While there is reduced development of floodprone land, there has been an unexplained increase in the depth of fill by over a metre in places, resulting in an increase in imported fill from 186,040m3 to 215,000m3.
An additional 2,900 truck loads is not trivial.
With secondary dwellings, this development can be expected to house over 500 people, consuming over 35 megalitres of water from Rocky Creek Dam each year.
What isn’t evaporated ends up in coastal wetlands and the Cape Byron Marine Park as overland flow, groundwater seepage or discharge from the sewerage treatment plant, along with a large variety of added pollutants.
The drainage of acid sulfate soils and polluted groundwater will add sulphuric acid and a cocktail of iron, aluminium and heavy metals to the mix.
While we know the Belongil estuary is already badly polluted and in dire need of remediation, there has still been no attempt to assess the health of its waters and biota.
This is essential to identifying the additional impact of this development on an already severely stressed system.
The intent to undertake limited monitoring after it is developed is too little, too late.
The adjoining Site R&D DA is listed for a court hearing between November 9 and 13, 2020, though now that Villa World have abandoned the western roads that Site R&D depended upon, they will need to change their DA again.
Holistic assessments accounting for the impacts of both developments on traffic and the estuary are still needed.
Byron Resident’s Group statement
Meanwhile, The Byron Resident’s Group (BRG) are calling on the public to make their voice heard by Wednesday September 30.
They said in a press release that urgent action is needed:
- The Villa World Development Application (DA) was refused by the Northern Regional Planning Panel in April 2019.
- It has ended up in the Land and Environment Court and is out of the hands of Council to decide.
- Villa World Byron submitted a revised and completely new DA to the court in August, which was put on exhibition for only 3 weeks.
- Submissions close next Wednesday 30 September.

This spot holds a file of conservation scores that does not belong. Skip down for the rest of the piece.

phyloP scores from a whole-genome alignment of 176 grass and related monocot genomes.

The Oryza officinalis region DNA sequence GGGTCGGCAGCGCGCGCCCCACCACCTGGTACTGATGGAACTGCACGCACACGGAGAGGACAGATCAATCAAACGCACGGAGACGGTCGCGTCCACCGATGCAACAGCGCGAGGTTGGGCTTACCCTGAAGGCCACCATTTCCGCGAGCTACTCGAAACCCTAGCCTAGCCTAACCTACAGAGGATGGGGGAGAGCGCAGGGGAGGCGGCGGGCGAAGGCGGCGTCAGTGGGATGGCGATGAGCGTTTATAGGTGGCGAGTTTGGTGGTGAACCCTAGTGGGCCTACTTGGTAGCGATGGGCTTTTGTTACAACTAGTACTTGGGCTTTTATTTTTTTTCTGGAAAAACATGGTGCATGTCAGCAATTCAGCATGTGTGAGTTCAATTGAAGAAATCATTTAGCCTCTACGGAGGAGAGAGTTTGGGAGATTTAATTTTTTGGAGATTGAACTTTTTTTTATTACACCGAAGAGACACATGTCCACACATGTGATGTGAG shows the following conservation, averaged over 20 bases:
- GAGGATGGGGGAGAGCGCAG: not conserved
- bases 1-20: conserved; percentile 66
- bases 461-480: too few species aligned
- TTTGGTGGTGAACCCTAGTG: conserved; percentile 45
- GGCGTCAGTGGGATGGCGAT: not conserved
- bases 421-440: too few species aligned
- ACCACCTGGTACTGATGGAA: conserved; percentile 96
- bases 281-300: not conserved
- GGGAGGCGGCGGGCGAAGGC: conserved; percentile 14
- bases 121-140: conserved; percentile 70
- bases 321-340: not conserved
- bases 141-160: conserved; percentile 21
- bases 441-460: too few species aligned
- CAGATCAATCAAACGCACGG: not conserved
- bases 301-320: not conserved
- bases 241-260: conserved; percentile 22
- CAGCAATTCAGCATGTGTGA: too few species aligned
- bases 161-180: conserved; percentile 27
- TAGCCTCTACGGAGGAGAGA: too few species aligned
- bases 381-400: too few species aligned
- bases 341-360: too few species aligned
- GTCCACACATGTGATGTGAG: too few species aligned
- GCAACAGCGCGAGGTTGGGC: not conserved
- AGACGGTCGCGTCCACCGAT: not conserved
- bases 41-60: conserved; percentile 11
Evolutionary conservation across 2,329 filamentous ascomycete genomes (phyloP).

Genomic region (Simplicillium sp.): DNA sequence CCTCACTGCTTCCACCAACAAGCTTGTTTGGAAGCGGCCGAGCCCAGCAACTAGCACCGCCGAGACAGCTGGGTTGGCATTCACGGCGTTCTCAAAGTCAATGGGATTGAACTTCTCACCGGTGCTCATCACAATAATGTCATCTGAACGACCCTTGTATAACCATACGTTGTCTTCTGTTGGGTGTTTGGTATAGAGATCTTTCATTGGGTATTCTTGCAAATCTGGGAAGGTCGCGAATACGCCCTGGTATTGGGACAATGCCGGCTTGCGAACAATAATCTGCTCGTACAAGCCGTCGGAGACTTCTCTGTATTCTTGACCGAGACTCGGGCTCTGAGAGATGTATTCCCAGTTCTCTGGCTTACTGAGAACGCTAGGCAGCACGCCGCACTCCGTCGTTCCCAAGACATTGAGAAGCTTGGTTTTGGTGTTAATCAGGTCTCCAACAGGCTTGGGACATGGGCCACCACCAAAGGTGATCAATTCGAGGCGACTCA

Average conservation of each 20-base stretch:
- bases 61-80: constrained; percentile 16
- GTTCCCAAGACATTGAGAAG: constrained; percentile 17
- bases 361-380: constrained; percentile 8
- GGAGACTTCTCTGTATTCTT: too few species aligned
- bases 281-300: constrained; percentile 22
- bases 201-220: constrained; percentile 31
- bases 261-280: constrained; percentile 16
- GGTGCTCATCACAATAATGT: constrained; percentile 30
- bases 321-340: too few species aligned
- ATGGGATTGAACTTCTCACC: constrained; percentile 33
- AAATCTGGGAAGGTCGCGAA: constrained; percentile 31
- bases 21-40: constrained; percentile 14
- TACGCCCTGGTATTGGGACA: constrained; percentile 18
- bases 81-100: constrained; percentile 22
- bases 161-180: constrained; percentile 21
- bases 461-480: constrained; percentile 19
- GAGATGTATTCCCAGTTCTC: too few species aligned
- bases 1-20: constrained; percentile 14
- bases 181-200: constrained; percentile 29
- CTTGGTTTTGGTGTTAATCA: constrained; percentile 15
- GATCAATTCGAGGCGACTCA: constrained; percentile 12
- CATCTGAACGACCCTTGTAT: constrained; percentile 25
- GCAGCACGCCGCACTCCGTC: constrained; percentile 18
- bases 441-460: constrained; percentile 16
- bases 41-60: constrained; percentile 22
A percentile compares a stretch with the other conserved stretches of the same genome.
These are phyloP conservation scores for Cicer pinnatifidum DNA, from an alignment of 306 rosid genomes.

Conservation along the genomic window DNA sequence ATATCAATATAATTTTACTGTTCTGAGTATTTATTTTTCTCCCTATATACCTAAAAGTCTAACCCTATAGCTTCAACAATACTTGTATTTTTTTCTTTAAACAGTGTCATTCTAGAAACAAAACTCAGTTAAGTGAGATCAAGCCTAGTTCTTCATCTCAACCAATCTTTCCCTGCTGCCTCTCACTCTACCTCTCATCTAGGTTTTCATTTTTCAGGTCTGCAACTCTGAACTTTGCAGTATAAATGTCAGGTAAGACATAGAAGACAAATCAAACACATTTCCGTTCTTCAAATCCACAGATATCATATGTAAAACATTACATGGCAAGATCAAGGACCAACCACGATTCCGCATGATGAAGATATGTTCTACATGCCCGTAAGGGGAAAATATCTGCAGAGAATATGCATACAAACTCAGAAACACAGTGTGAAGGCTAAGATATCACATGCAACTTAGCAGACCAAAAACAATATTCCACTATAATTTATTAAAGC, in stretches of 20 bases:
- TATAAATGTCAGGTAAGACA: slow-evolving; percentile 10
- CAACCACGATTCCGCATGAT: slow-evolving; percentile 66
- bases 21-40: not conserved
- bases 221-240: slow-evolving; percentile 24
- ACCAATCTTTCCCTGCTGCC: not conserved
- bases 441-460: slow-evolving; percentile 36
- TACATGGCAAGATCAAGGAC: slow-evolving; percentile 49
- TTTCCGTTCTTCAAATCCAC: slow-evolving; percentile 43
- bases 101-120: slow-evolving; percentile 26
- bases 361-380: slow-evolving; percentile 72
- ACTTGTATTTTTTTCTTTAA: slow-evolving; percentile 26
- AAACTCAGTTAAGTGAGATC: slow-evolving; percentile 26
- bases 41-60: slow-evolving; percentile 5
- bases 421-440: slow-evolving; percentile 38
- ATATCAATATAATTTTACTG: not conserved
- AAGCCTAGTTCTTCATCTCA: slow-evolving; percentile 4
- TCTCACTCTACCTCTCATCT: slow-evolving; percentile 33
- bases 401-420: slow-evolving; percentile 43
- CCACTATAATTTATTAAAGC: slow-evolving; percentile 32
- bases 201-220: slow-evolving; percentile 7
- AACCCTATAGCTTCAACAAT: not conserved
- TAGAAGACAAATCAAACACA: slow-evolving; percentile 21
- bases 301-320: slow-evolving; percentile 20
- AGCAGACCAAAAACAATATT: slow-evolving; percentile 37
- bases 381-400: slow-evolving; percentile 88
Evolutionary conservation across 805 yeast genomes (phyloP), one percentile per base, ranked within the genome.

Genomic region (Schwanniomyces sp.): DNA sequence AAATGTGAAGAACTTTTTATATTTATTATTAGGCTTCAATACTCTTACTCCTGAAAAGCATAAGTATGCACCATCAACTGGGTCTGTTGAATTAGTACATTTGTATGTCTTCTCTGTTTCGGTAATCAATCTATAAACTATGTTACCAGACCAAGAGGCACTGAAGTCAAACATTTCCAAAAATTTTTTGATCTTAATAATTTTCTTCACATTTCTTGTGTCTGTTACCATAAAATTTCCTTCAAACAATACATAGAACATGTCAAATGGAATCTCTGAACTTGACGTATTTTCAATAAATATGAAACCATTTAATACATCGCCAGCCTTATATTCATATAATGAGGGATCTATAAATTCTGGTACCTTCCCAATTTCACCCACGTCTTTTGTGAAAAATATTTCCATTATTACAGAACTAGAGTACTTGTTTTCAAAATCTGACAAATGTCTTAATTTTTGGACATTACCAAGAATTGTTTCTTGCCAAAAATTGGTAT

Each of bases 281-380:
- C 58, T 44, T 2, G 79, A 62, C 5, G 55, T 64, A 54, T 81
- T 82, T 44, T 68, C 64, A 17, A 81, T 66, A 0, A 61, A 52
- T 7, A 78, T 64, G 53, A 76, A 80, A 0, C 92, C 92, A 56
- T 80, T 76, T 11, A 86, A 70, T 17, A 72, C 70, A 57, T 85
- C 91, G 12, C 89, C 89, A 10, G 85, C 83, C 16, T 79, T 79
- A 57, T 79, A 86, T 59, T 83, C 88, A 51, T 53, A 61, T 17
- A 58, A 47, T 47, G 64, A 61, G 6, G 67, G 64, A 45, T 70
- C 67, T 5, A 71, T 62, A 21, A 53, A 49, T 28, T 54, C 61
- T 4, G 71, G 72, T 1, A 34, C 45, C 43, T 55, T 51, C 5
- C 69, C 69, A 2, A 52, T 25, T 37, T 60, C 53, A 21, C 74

- We have only days left to respond to this completely new DA (link to the 93 documents here)
- The court will determine the DA, not Council, so there will be no public meetings, no chance to speak and no opportunity to change the outcome.
- Any issues we have with this new development must be brought to the court’s attention now via our submissions.
- You should mention in your submission that being given three weeks to consider 93 documents – including stormwater, flooding and sewage studies — for a development that will have profound impacts on Byron Bay is grossly unfair and denies the community genuine participation in the planning process.
• Belongil And Cape Byron Marine Park – water flowing through the already polluted site combined with increased urban and acid-sulfate run off plus the additional load of sewerage effluent will put more strain on the already degraded Belongil Creek – a breeding ground for fish – and flow to into our precious Bay, part of Cape Byron Marine Park.
• Flood impacts – the DA relies on Council’s 2015 flood study, which only considers a maximum sea-level rise of 0.8 m by the end of this century when a 1-2m rise is more likely. Is it appropriate to fill and build on a flood plain when the resulting houses are vulnerable to future risk?
• No masterplan or co-ordination of the whole West Byron urban release area – the two landowner groups, Site R&D and Villa World Byron Bay, are not working in co-ordination. There is no connectivity across the site and the cumulative impacts cannot be assessed.
• Traffic – increasing congestion by adding 2800+ extra car movements per day onto a roundabout and then onto Ewingsdale Road.
If you want to look at all the documents in the da click here (Beware – it’s 817Mbs)